NTSB: Towboat didn’t hail bulker before Lower Mississippi collision

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The lack of “early and effective communication” led to the collision of a bulk carrier and towboat during a passing maneuver on the Lower Mississippi River, injuring three mariners and causing a fuel spill, according to National Transportation Safety Board (NTSB) investigators.

The upbound bulker Century Queen, with a crew of 21, and the downbound towboat Kaytlin Marie, with seven crewmembers, collided at 1215 on June 8, 2019 at mile 126 near Hahnville, La. Three injuries were reported aboard Kaytlin Marie, which was breached and spilled an estimated 8,954 gallons of diesel into the river. Damage to both vessels totaled nearly $1.4 million.

The bulbous bow of the 449-foot Century Queen struck the 126-foot Kaytlin Marie amidships at about a 90-degree angle. The towboat’s No. 4 and No. 5 port fuel tanks were ruptured and the cover of the port aft slop tank was dislodged, releasing an unknown amount of waste oil. The engine room was at risk of flooding through an open starboard door, the NTSB reported. Century Queen’s bow sustained a gash approximately 6 feet long.

Kaytlin Marie’s pilot, who was alone in the wheelhouse at the time of collision, was pinned down by dislodged furniture. Four refrigerators in the galley broke free from the port bulkhead, slid across the mess deck and trapped two deck hands, one of whom suffered internal injuries. The other mariner sustained a minor injury. The nearby towboat Okaloosa rescued the crew of Kaytlin Marie while other Good Samaritan vessels freed the towboat from Century Queen’s bow.

The sequence of events leading up to the accident began at about 1035, when a pilot from the New Orleans-Baton Rouge Steamship Pilots Association (NOBRA) boarded the anchored Century Queen at mile 114. About 30 minutes later, the ship weighed anchor and headed upriver to load rice in Reserve, La. The current was moving at about 4.6 knots; the sky was clear with light winds.

At about 1142, Kaytlin Marie dropped off two empty barges in LaPlace, La., at mile 132. The captain then headed downriver without a tow and was relieved by the pilot for the 1200-1800 watch. En route to Waggaman, La., at mile 110, Kaytlin Marie followed about a half mile and five minutes behind the towboat Repentance, which was pushing one barge. Both vessels favored the left descending bank before approaching the bend at Hahnville.

At 1208 the operator on Repentance called the pilot on Century Queen by radio and the two agreed to a starboard-to-starboard passage. Vessel Traffic Service (VTS) and Century Queen’s voyage data recorder (VDR) captured the conversation.

At about 1209, Kaytlin Marie made a course change to starboard, heading across the river toward the right descending bank. Four minutes later, Repentance and Century Queen passed starboard to starboard.

After passing Repentance at 1213:40, Century Queen’s pilot ordered the rudder to port 5 degrees. Kaytlin Marie had altered course to starboard another 10 degrees in the previous minute. The two vessels were headed almost directly at each other.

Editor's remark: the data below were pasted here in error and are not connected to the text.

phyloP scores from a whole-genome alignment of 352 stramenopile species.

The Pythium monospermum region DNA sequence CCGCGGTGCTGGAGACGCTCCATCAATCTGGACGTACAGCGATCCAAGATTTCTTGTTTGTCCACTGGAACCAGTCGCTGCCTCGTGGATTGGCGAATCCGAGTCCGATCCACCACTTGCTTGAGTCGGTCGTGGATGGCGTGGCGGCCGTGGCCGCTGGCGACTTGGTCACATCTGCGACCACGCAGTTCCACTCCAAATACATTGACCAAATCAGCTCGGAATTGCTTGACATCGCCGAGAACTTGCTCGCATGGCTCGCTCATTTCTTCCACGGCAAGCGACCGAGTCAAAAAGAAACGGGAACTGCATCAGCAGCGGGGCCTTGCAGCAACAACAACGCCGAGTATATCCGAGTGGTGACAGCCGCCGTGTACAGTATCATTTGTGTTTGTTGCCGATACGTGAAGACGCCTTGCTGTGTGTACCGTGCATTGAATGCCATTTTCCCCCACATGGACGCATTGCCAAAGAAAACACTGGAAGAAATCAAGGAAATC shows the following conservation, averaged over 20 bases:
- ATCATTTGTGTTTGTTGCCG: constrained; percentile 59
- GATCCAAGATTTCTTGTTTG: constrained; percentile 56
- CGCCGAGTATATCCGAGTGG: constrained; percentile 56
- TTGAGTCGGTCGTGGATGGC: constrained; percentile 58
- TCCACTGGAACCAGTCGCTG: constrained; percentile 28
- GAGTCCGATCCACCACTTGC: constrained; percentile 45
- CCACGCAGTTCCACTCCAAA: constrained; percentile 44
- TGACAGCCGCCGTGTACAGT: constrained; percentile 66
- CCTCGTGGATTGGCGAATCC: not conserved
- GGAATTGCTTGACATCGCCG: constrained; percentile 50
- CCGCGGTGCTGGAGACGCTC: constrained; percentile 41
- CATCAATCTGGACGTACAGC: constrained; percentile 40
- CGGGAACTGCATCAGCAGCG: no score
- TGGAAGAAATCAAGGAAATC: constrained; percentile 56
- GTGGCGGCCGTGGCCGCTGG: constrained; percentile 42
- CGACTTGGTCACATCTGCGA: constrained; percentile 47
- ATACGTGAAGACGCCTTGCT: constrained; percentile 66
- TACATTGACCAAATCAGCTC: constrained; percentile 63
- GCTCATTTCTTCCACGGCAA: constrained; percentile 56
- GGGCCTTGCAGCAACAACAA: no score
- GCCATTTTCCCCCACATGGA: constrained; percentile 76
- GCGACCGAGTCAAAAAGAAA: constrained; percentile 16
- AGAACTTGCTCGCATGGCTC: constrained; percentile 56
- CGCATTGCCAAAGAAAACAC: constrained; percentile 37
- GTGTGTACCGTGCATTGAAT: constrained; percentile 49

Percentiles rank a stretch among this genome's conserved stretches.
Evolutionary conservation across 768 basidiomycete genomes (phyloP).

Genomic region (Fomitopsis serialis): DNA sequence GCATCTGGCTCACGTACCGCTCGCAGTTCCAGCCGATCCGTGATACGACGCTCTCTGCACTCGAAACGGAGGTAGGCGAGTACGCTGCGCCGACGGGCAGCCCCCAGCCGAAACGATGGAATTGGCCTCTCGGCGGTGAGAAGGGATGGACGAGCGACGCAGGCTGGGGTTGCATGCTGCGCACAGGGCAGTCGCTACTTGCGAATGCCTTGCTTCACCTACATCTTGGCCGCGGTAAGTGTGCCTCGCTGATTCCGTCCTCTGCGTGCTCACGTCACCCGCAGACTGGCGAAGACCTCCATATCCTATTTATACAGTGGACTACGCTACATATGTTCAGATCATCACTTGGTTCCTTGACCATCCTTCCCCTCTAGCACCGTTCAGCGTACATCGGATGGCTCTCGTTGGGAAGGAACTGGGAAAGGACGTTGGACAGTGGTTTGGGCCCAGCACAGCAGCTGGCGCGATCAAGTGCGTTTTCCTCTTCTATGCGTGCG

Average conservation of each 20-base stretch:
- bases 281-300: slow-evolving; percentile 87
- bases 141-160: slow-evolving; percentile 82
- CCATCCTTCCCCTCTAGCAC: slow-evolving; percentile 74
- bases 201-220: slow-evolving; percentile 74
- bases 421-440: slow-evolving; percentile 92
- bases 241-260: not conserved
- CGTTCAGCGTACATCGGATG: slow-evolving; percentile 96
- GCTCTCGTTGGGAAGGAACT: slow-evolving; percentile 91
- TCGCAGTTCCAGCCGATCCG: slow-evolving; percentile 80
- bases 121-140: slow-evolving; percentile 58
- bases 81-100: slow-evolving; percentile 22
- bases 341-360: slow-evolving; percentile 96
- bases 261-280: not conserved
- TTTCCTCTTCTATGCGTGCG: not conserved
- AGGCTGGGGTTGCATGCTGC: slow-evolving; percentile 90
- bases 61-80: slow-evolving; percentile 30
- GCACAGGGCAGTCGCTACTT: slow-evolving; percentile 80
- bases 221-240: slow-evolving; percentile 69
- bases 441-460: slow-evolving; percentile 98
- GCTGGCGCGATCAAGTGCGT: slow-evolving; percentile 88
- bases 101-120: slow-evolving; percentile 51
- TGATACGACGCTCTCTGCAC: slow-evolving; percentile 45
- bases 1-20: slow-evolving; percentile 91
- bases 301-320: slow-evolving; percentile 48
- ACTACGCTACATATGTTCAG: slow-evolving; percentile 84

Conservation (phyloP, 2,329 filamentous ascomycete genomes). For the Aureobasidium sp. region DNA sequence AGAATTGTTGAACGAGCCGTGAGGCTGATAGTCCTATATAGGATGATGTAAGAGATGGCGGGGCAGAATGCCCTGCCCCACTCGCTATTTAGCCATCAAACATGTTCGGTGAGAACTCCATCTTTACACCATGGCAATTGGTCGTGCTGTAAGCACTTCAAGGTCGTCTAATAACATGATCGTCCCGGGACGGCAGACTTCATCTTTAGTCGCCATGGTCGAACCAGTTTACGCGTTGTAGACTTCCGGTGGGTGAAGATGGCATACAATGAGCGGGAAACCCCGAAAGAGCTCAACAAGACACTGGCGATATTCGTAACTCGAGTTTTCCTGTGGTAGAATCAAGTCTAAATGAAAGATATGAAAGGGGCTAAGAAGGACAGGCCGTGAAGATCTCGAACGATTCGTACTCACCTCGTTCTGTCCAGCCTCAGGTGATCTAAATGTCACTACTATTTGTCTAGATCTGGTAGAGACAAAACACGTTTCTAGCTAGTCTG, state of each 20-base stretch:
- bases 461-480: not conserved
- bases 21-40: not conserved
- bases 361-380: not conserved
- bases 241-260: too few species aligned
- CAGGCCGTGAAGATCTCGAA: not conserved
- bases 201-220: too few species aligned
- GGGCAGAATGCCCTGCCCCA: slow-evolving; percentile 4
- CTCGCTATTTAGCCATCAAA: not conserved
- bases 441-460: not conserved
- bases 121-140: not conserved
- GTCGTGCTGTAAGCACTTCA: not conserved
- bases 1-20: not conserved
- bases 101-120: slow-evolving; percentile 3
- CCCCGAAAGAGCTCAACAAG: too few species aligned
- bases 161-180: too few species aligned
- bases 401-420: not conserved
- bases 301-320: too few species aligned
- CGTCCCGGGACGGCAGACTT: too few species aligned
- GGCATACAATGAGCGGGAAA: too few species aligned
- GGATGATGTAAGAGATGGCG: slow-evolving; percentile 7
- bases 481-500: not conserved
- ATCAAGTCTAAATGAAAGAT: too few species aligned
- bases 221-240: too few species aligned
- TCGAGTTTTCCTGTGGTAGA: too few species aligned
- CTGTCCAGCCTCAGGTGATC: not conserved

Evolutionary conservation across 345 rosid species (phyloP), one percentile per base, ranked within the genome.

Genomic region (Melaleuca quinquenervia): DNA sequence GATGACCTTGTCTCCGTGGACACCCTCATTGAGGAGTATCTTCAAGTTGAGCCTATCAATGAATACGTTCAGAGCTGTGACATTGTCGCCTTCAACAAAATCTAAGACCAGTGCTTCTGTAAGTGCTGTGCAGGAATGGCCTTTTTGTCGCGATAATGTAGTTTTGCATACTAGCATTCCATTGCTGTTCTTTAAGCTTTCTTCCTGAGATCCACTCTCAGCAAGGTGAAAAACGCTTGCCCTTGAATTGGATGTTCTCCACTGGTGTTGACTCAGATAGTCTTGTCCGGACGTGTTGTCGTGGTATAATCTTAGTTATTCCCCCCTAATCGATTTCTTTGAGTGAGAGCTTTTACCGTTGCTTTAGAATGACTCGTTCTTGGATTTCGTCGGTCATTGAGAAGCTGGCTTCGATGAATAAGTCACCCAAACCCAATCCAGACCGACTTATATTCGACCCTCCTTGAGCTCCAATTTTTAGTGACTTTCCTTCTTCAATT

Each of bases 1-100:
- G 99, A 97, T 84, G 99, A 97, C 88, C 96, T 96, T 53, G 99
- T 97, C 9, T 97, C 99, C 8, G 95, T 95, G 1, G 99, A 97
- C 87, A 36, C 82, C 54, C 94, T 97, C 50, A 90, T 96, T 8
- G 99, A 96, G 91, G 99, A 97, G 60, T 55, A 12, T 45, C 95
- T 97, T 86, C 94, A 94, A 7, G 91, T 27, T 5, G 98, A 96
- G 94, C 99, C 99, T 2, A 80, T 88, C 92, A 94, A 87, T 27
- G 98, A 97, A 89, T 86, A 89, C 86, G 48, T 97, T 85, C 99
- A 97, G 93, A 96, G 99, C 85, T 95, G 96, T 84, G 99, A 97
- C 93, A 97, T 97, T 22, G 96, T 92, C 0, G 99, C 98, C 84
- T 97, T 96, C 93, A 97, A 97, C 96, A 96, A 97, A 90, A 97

At 1214:03, Century Queen’s pilot gave another port 10-degree rudder command, and 22 seconds later the first radio contact took place between the bulk carrier and Kaytlin Marie. Century Queen’s pilot called the towboat regarding passing arrangements. At this point, the vessels were about a half-mile apart and the towboat’s heading hadn’t changed.

The pilot on Kaytlin Marie answered the radio call but didn’t respond to the proposed passing agreement. He told investigators it was the first time he realized that Century Queen intended a starboard-to-starboard passage. He added it was standard procedure for downbound vessels to have the right of way.

The NTSB said Kaytlin Marie’s pilot was “unwilling to turn to port across the ship’s bow as requested” and instead made an evasive maneuver that increased his turn to starboard.

“In his efforts to avoid the collision, however, he did not communicate this intention to Century Queen,” the report said. “By not replying to the ship’s proposal or indicating his intention or inability to meet the request, the pilot aboard the bulker lacked information regarding the towboat’s intentions and came further to port, exacerbating the situation.”

Century Queen increased port rudder to 20 degrees until 1214:58, when the pilot on the bulk carrier gave a “midship” command, followed immediately by “stop engines” and “hard starboard.”

About 10 seconds later, the two vessels collided. During a review of the recorded audio, neither Century Queen’s VDR nor VTS captured a conversation that the pilot aboard the ship said he had attempted about three to five minutes before the crash. He told investigators that although he did not use the radar, Kaytlin Marie’s automatic identification system was easily seen on his display.

The NTSB concluded that as the downbound vessel, Kaytlin Marie was obligated to propose the passing arrangement.

“Early communication by either vessel would have ensured what should have been a safe starboard-to-starboard passing within a half-mile-wide section of the river,” the report said. “The local custom of light boats (no barges in tow) not calling to propose passage when required, or others not calling light boats when in doubt, created a dangerous scenario.”

Repeated phone calls to NOBRA and Integrity Marine Management, the operator of Kaytlin Marie, were not returned.

Damage to the Panama-flagged Century Queen, operated by Hiong Guan Navegacion Japan, was estimated at $383,990. Damage to Kaytlin Marie totaled $991,208.

Eric Colby

By Professional Mariner Staff